News - News Releases 2020


Listening event to gather views on ECB monetary policy strategy

Last January, the Governing Council of the European Central Bank (ECB) launched a review of its monetary policy strategy, the primary aim of which is to deliver price stability.

As part of the wide-ranging review, the ECB, together with all the central banks of the euro area, will engage with a variety of stakeholders, including members of the European Parliament, academics and representatives of civil society.

On its part, the Central Bank of Malta will be organising a virtual public listening event for the public and civil society groups on December 14 at 2pm, on Microsoft Teams. There will be a brief presentation delivered by the Bank. However, the main aim is to give stakeholders the opportunity to give their views and most of the 2-hour session will be dedicated to the audience interventions.

Stakeholders may prefer to send their position papers and feedback in writing by December 18 to a dedicated email which can also be used to book your participation in the December 14 event.

The Bank encourages those interested in this important topic to watch the recording of the ECB's own listening event which was held on October 21 - if they have not already done so - which could be helpful when it comes to formulating their positions. The ECB also has a 'Listening Portal' with a considerable amount of information, including multimedia presentations.

The feedback received from stakeholders will be analysed and summarised by the Bank and sent to the ECB, where it will provide meaningful input to the deliberations of the Governing Council.


  • The presentation will be in English but interventions may be made in both English and Maltese.
  • So that everyone will have a chance to air their views, we will limit each intervention to five minutes.
  • The event will be held on Microsoft Teams. Once you register, we will send you an email with a link to the meeting, and once you click on it, you should be able to access the meeting even if you do not have Teams installed.
  • Want to share on social media? Use hashtag #CBMListens


Monetary policy is one of the principal levers of economic policy. It encompasses the use of tools aimed at influencing developments in money and credit, normally through changes in interest rates. Maintaining price stability, or the rate of inflation consistent with sustainable output and employment levels, is widely seen as the most important contribution that monetary policy can make to the welfare of citizens.

More specifically, the ECB aims to maintain inflation rates below, but close to, 2% over the medium term. The ECB's monetary policy strategy was first adopted in 1998 and some of its elements were clarified in 2003.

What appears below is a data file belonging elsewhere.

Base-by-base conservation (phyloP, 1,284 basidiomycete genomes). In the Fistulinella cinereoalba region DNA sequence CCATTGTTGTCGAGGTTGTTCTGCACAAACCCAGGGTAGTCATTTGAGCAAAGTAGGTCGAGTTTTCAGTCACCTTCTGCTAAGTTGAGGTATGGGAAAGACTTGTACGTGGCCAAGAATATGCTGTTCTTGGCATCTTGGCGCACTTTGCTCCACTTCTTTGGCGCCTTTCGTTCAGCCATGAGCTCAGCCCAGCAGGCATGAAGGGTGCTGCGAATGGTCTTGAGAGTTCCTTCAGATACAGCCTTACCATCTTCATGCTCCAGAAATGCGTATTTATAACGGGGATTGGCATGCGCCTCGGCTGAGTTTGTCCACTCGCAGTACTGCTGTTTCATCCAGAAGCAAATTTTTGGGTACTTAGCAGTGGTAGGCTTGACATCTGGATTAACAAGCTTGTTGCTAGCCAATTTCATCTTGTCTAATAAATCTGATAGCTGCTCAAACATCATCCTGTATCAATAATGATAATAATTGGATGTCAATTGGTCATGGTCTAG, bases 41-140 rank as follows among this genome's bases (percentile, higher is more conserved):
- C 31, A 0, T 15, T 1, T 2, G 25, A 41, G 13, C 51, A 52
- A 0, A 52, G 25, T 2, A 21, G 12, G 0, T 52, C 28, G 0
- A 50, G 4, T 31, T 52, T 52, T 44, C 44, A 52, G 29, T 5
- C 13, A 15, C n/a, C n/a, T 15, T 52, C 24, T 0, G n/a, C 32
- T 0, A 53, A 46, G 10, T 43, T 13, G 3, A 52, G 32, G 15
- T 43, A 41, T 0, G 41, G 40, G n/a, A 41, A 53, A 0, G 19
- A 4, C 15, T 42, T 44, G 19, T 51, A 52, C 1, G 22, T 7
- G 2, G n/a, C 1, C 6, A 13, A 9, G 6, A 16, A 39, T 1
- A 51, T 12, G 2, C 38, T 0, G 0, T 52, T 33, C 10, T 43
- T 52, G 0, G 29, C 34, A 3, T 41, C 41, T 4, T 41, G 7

However, since 2003, the euro area and the world economy have been undergoing profound structural changes. Economic growth has weakened, reflecting slowing productivity and ageing populations. Together with the impact of the global financial crisis (2007-2008) and of the COVID-19 pandemic, this has led interest rates to fall to unprecedented levels. In turn, this has reduced the space for the ECB and other major central banks to ease monetary policy by using conventional instruments, such as interest rate cuts, in response to inflation persistently below their objective. Too low inflation is problematic because it acts as a drag on economic growth. In contrast, in the past tackling high inflation was a more pressing issue. The threat to environmental sustainability, accelerating digitalisation, globalisation, and developments in the financial system have also changed the environment in which monetary policy operates.

As part of the strategy review, the Governing Council will take stock of how monetary policy strategy has supported the implementation of the ECB's mandate. The formulation of the price stability objective, including the level of the inflation aim, and the flexibility of the horizon to achieve it, will figure prominently in this exercise.

The review will also take into account how other considerations - such as financial stability, employment and environmental sustainability - can be taken into account in pursuing the ECB's mandate. The Governing Council will review the effectiveness and the potential side effects of the monetary policy instruments it has deployed over the past decade. It will examine how the economic and monetary analyses, through which the ECB assesses the risks to price stability, need to be updated. The Governing Council will also explore the interaction between monetary and fiscal policy. Last but certainly not least, it will review its communication practices.

The strategy review should be concluded by mid-2021.

CBM Listening Event

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